I try not to write much about political issues, but a recent action has the research community in high dudgeon: The House of Representatives has voted to abolish the Census Bureau's American Community Survey (ACS). The American Community Survey replaced the long-form for the decennial census several years ago, in a move to have more current and accurate information. The census is the foundational data, obtained directly from We the People, that many (perhaps most) government decisions are based on. What will they base their funding decisions on if they don't have data about us?
And then I thought of Minnesota Compass, which has become such an easy and reliable source of information about a host of issues in Minnesota (including data by city and county), and how it would be decimated. I went to the Wilder Research website to email Compass staff for a ballpark estimate of the percentage of data that would go away, and what should I run across but Paul Mattessich’s blog on this exact topic.
Being a lazy sort and not wanting to reinvent the wheel, and since Paul says it so very well, I suggest you read his blog post about the impact of eliminating the American Community Survey.
These are the key things that resounded with me:
"At this moment, researchers of many persuasions—Democrats, Republicans, liberals, conservatives, and libertarians as well—from research institutions as varied in their points of view as the Heritage Foundation, the Urban Institute, and the Cato Institute—all share an apprehension…"
"Without the data, we can’t interpret what’s happening. We can’t apply our values to the facts.
"At Minnesota Compass, we remain as nonpartisan as we possibly can. We respect multiple political perspectives. We respond to requests from public officials of all parties, advocates on both sides of issues, and everyone else, for sound information to inform their decision-making, because we believe that no person or political party has a corner on morality or the truth. Elimination of the American Community Survey will weaken everyone’s vision; no matter what our points of view, we will all fail to see what lies around us and to forecast what lies down the road."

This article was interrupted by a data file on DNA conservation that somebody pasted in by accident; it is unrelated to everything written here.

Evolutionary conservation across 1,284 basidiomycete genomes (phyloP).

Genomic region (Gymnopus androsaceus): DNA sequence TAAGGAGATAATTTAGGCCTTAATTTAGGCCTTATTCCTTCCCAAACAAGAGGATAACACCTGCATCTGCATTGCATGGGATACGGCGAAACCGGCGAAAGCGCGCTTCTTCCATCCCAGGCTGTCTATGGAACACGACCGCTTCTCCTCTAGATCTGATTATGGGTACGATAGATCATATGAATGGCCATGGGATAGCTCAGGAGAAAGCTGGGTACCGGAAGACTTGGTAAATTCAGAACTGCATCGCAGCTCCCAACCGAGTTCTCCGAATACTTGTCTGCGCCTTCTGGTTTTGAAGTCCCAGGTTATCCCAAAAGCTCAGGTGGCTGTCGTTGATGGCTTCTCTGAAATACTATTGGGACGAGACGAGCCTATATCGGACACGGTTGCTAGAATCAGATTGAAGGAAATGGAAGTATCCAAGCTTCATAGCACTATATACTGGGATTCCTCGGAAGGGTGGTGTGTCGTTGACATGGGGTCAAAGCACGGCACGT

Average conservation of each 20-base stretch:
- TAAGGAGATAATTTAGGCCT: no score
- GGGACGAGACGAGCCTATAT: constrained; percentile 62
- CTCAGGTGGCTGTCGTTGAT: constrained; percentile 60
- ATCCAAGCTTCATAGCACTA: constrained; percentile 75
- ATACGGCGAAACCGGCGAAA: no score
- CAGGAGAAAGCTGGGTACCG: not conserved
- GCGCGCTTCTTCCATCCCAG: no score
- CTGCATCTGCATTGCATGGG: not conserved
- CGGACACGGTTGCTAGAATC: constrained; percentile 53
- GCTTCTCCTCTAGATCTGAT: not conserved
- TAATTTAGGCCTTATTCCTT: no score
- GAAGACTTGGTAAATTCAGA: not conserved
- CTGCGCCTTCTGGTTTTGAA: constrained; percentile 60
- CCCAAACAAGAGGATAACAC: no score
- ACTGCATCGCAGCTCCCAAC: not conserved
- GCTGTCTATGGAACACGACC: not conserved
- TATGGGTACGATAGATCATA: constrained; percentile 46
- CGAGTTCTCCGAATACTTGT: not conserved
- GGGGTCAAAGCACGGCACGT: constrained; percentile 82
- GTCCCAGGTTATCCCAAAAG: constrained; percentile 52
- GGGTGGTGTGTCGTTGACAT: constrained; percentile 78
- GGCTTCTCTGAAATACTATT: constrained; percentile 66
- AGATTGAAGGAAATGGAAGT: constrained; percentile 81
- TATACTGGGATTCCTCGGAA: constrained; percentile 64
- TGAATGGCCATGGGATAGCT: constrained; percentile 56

One of the reasons cited for ending the survey is that it is an invasion of privacy to ask detailed questions about such things as the number of flush toilets in one’s house. To those who feel the government is asking things it has no business knowing, Mattessich says, "I would direct those to the Census Bureau’s thorough documentation of the rationale for each question—which often points to federal law or regulation."
He continues: "If legislators, or even the entire voting public, want to blind themselves to the realities of the social and economic trends which influence our lives, if legislators want to inhibit businesses from understanding their markets, serving their customers optimally, and creating the jobs that our economy needs, if legislators want to lessen the opportunities for our public-serving nonprofit organizations to enrich the communities which they serve, they have the right to do that. However, they need to understand the full implications."
He discusses the breadth of impact this would have on a wide array of constituents: new entrepreneurs, large employers, school districts, multinational corporations, police departments, counties, and nonprofits are a starter list.
"In short, we all lose something if the existence of reliable, meaningful census data becomes a partisan issue. We are hopeful that legislators will choose not to undermine our ability to understand. As President Abraham Lincoln advised: “If given the truth, [Americans] can be depended upon to meet any national crisis. The great point is to bring them the real facts.” If we really wish to blind ourselves to the social and economic happenings around us by cutting off the American Community Survey, let’s make certain that we decide to do so with our eyes wide open to the consequences."